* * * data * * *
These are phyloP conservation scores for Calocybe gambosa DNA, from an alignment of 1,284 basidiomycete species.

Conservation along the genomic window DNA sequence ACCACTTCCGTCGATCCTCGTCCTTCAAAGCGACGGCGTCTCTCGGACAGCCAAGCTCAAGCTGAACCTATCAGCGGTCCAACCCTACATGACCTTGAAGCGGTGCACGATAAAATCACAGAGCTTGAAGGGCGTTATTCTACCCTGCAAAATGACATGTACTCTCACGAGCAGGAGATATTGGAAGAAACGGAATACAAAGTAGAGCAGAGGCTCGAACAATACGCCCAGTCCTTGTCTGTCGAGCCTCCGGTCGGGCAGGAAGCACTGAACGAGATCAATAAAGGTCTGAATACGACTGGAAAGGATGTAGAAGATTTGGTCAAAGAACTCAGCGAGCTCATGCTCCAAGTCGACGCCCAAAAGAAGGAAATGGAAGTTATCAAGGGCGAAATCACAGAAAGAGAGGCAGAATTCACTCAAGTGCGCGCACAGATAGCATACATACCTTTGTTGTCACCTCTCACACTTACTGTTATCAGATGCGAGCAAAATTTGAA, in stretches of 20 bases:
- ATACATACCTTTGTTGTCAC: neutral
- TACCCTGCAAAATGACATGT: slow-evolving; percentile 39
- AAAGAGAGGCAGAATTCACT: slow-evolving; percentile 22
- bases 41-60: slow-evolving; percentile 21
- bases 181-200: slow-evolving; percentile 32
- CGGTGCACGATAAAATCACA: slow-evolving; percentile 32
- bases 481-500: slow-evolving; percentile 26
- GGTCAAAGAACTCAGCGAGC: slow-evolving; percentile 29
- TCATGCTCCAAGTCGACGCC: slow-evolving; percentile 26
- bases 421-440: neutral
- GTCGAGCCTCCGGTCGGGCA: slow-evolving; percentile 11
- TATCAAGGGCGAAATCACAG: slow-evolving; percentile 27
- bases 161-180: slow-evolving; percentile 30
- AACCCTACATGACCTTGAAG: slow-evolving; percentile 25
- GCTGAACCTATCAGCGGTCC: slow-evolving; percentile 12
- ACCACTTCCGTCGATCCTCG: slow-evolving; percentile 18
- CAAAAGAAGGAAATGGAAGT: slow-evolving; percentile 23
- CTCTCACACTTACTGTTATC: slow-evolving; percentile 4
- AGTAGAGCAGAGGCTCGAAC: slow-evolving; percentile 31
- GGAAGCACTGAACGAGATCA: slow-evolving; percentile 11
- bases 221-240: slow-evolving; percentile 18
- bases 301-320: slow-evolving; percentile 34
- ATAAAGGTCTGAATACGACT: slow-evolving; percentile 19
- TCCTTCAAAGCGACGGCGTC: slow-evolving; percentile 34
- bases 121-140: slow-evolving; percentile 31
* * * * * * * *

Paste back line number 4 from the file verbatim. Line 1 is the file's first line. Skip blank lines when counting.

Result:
- TACCCTGCAAAATGACATGT: slow-evolving; percentile 39